But let me say that I’m opposed to noise, whatever it is. When I used to live in New Orleans, there was a bar across the street from me called Dot’s Peppermint Lounge. It was fine when they kept the doors closed, but in summer, they were so packed with people and had such a weak air conditioning system they would open the doors. then I would start calling the police. Eventually I just started calling Dot’s in person saying, close the doors or I’ll call the police. We developed a friendly relationship.
In that case though, I lived just outside the French Quarter, where there is a mixture of residential and commercial everywhere. I could have moved. Not easily, but I could have. So I get that.
By contrast, I now live in an area where despite our best efforts, they built a Walmart. Before that happened, I could sit in my back yard and commune with bats. I love bats, because they eat mosquitoes, but I also love them just because they’re bats. The noise from the construction of Walmart drove them away, and they’ve never returned.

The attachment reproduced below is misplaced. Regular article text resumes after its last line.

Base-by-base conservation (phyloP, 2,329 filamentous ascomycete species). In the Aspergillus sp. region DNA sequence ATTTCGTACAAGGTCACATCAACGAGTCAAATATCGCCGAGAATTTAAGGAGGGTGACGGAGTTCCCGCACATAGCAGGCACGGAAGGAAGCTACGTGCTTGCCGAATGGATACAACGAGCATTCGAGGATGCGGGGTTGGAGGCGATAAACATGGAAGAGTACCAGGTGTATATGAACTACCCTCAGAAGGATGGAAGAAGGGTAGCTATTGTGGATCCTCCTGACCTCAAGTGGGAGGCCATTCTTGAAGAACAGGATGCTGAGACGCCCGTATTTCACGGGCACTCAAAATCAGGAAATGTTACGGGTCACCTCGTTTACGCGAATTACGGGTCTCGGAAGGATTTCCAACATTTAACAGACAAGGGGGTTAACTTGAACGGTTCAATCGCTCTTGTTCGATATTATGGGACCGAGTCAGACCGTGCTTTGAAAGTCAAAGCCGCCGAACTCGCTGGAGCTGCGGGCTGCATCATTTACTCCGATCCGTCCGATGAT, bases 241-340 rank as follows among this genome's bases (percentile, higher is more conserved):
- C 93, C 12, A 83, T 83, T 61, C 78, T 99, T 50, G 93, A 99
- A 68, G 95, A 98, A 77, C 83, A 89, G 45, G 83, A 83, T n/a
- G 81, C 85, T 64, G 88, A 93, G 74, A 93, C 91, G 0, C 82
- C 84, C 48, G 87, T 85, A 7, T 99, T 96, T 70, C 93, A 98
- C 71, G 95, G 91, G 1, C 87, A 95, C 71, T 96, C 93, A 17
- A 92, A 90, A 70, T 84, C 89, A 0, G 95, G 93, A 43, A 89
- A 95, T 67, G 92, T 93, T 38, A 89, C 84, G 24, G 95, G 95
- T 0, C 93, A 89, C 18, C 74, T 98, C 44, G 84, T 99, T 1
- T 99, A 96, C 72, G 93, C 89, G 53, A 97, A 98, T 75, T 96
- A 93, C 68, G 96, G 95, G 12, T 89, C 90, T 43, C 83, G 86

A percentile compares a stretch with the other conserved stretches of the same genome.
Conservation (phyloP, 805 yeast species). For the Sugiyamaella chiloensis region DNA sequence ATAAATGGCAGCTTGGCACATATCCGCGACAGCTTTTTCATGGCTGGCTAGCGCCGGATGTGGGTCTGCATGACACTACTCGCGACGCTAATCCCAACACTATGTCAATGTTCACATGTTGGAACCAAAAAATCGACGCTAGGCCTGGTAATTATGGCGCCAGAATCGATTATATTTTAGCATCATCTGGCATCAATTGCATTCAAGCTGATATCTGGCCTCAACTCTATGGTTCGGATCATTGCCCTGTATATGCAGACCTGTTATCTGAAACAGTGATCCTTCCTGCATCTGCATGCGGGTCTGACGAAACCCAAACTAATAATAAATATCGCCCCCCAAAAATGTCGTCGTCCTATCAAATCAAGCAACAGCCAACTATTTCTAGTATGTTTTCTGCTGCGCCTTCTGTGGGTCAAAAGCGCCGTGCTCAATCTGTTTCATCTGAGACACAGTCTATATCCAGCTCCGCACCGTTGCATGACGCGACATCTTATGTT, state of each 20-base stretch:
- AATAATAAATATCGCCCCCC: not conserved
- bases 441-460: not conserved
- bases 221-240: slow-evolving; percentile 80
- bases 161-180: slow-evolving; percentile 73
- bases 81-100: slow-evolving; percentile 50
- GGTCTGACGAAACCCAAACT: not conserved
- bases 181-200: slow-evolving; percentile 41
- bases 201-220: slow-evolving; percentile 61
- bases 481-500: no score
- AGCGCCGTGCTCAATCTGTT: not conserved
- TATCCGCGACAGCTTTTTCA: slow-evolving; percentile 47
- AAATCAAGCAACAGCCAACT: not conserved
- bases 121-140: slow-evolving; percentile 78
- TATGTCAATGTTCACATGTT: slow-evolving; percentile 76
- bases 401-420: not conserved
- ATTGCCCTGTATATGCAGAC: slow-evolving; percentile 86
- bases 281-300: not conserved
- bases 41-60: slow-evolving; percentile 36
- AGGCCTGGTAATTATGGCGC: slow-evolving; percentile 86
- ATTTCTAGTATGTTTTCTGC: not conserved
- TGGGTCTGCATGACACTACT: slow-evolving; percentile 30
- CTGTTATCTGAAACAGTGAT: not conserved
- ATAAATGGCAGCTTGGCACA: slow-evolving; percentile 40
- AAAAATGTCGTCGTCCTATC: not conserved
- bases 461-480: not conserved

I’m not all empty talk and whining . I participated last week in a meeting between my County Commissioner, the County Administrator, and the head of Planning, and some fellow environmentalist type people. Planning Guy and I got into a little bit of a snit. But when I talked about the bats, he took notes. When I said, this is a wildlife corridor you can’t disrupt, he took notes. When I said, if you disrupt the environmental protections in this area, then you will shoot yourself in the foot. Nobody will want to live on a dead lake. When I said, development has always been allowed here, and whatever future development you envision here, it should enhance the lake, not detract from it. He took notes.